Actual deceiving and lying has to do with intentionally deceiving my neighbor. Intention is key. When I intentionally deceive my neighbor I am lying. One might misspeak by putting forth what is false while believing it to be true. That is, they have made a mistake, or have themselves been deceived, e.g. the cashier short changes you accidentally; or someone is simply ignorant, e.g. believing the earth is flat; or confused, thinking Maple Street is Maple Way they give the wrong directions. These are not intentional lies but neither are they truth.
We can even intentionally lie by using words that are true to fact. Every word spoken can be true, but the overall impact is deceitful. If we intentionally use facts to manipulate through deception in order to get a desired response then we lie. If I know a person will willingly understand my words in an other than factual face value sense, enabling me to deceive him, it is a lie. Propagandists often use this method. For instance, if I should read in a newspaper that in an international track and field meet the only American athlete running the 100 meter dash came in next to last while the only Chinese athlete came in third I might think the Chinese beat the American sprinter. But later I find out that there were only three athletes competing in the event. When I check the small print I am not surprised to find that the article was a Chinese news release.
Dr. Smedes writes in Mere Morality, “We can err without lying, and we can lie without erring. The crux is in the intent. Words we aim at a neighbor’s mind with a deceiving intent are lying words. Deliberate masking of the mind — this is the lie that is prohibited by the (ninth) commandment.”
Being the Truth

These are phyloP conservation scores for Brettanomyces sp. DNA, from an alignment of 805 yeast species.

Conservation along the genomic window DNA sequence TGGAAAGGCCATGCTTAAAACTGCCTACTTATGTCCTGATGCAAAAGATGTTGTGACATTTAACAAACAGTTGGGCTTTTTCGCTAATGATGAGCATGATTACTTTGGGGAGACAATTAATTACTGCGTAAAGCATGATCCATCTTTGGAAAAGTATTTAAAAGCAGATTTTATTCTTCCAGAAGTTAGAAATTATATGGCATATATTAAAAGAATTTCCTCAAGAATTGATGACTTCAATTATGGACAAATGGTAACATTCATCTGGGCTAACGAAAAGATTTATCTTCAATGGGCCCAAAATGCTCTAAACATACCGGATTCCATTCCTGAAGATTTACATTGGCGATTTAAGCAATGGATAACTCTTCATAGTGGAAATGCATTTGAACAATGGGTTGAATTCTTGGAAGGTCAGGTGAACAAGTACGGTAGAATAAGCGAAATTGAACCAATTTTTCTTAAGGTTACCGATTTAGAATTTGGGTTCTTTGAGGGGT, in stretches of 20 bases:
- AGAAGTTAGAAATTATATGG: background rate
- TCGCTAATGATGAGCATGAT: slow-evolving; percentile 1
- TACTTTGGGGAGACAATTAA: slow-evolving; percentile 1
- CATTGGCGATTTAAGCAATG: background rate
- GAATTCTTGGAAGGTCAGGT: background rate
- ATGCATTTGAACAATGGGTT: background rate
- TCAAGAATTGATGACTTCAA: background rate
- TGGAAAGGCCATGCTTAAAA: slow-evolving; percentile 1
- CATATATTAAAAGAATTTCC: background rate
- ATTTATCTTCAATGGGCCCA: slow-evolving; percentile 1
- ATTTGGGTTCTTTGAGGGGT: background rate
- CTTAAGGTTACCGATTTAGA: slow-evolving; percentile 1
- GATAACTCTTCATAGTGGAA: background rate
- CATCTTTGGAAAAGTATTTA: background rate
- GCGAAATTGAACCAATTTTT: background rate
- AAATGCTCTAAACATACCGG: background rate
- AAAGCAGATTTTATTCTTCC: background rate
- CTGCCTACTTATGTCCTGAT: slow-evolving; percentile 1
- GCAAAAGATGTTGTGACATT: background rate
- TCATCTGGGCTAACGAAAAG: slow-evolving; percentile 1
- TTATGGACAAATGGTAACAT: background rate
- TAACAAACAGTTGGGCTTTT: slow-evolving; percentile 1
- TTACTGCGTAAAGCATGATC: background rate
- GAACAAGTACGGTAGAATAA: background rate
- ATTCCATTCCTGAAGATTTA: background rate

In the Apostle Paul’s letter to the Ephesians, chapter 4, verse 15, we encounter the phrase “speaking the truth”. But this phrase comes from one Greek word, aleitheuo, and can literally be translated as “truthing it” or “being truthful”. The application is not merely to speaking but includes attitude, behavior and lifestyle — a total existence in truth that makes us genuine, real people. Without truth in our lives to produce this kind of genuine humanity there can be no unity or community, only distrust and disunity.
As much as is possible there should be a one to one correspondence between what we say and what we are. This may be more important than a one to one correspondence between what we think and what we say. ?
According to Dr. Smedes, the epitome of untruthfulness is pretending to be something you are not. “Being ‘full of iniquity’ may be the common lot of sinners; but acting out a charade of virtue makes iniquity doubly nauseous.” Consider that incident in the Gospel of Matthew, chapter 23, verses 27-28, where Jesus takes the Pharisees to task for appearing righteous when actually they were inwardly full of hypocrisy and iniquity. Jesus compared them to “whitewashed tombs”, beautiful on the outside but inside “full of dead men’s bones and all uncleanness.”